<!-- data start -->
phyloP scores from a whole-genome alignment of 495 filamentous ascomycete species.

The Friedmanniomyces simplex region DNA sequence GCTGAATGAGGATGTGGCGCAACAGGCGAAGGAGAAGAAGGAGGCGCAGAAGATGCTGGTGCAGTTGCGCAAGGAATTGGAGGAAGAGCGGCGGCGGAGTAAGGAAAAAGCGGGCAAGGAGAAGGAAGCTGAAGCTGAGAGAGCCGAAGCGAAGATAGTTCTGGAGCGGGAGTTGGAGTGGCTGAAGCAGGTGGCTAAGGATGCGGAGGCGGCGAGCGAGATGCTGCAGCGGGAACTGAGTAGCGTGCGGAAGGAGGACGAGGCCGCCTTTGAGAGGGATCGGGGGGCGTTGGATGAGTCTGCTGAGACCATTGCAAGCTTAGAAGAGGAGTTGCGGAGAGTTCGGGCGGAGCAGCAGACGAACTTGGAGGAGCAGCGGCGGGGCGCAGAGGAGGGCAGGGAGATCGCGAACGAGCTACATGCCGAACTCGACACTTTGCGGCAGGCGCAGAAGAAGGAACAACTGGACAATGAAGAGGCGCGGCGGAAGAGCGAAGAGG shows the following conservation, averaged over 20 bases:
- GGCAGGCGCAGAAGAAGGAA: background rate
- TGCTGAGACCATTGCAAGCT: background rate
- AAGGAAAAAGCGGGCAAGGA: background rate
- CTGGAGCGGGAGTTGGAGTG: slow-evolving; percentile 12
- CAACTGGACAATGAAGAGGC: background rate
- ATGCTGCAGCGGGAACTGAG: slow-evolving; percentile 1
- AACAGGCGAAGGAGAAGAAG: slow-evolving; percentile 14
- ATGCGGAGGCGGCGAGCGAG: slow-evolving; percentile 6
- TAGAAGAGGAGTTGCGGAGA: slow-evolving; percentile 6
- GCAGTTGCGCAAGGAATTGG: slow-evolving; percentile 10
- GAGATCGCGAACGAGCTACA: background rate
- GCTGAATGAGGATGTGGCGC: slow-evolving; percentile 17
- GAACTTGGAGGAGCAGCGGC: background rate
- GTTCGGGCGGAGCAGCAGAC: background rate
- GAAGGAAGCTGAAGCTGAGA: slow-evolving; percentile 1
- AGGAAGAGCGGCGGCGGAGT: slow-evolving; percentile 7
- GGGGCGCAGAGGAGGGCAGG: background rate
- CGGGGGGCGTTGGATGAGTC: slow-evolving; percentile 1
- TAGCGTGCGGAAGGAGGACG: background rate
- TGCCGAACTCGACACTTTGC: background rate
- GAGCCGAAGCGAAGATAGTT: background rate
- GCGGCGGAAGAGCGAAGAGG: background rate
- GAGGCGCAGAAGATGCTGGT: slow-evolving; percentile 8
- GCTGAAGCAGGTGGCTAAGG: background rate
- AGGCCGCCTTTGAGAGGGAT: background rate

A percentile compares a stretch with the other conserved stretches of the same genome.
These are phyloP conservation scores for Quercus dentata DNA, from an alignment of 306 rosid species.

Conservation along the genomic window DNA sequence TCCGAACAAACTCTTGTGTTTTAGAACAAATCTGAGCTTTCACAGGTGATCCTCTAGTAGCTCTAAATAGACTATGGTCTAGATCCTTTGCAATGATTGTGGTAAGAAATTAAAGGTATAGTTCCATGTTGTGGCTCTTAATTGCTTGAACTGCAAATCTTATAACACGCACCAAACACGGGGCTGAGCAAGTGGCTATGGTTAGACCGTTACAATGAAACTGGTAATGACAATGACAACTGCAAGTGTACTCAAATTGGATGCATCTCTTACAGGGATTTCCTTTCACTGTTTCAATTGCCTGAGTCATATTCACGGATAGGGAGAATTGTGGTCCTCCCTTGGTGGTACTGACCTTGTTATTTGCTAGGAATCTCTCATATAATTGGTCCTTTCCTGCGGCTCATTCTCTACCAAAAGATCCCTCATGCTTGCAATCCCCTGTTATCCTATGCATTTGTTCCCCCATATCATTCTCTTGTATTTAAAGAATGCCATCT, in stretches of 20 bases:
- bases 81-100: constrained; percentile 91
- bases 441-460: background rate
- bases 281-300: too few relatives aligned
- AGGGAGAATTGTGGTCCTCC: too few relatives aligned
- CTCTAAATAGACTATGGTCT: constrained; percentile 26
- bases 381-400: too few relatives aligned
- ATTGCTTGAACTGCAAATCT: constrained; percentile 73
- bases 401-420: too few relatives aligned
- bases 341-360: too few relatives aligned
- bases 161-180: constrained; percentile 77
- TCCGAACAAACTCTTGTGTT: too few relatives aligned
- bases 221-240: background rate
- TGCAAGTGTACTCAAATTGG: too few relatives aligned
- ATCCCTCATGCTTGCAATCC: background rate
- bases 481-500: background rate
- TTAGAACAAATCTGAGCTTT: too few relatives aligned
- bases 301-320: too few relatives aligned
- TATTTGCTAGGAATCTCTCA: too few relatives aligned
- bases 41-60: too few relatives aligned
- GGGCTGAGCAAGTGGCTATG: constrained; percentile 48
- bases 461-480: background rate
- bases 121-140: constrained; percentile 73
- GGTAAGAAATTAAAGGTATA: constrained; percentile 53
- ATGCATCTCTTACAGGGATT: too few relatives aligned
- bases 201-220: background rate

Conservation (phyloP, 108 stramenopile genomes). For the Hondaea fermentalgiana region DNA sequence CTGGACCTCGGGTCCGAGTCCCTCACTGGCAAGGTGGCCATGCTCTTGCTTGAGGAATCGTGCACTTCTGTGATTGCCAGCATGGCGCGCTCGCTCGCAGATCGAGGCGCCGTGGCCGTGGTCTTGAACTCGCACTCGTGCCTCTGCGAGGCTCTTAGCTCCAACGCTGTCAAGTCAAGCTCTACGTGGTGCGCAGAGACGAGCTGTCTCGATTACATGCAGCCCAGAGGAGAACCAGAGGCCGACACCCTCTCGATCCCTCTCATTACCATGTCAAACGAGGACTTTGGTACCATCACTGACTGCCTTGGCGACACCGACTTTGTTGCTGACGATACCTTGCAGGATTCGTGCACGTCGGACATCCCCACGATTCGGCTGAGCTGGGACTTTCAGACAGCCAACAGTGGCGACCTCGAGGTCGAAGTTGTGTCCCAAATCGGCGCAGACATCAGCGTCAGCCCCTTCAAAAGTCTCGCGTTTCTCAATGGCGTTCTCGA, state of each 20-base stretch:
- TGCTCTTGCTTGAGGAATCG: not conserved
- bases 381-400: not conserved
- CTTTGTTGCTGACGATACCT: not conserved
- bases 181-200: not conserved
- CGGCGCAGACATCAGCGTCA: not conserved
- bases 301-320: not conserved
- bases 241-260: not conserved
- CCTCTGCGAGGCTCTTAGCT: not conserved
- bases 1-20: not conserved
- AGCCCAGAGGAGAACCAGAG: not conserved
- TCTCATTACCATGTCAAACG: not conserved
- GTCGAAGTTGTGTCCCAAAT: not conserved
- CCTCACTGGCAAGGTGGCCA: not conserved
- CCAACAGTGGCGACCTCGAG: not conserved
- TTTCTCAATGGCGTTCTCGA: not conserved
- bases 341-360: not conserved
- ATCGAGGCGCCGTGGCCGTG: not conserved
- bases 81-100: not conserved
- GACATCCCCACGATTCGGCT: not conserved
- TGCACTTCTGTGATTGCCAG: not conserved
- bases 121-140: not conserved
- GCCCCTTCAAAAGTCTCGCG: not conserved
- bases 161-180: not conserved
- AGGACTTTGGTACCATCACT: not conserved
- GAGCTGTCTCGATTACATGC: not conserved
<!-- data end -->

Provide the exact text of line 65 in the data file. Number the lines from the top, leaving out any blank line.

- bases 1-20: not conserved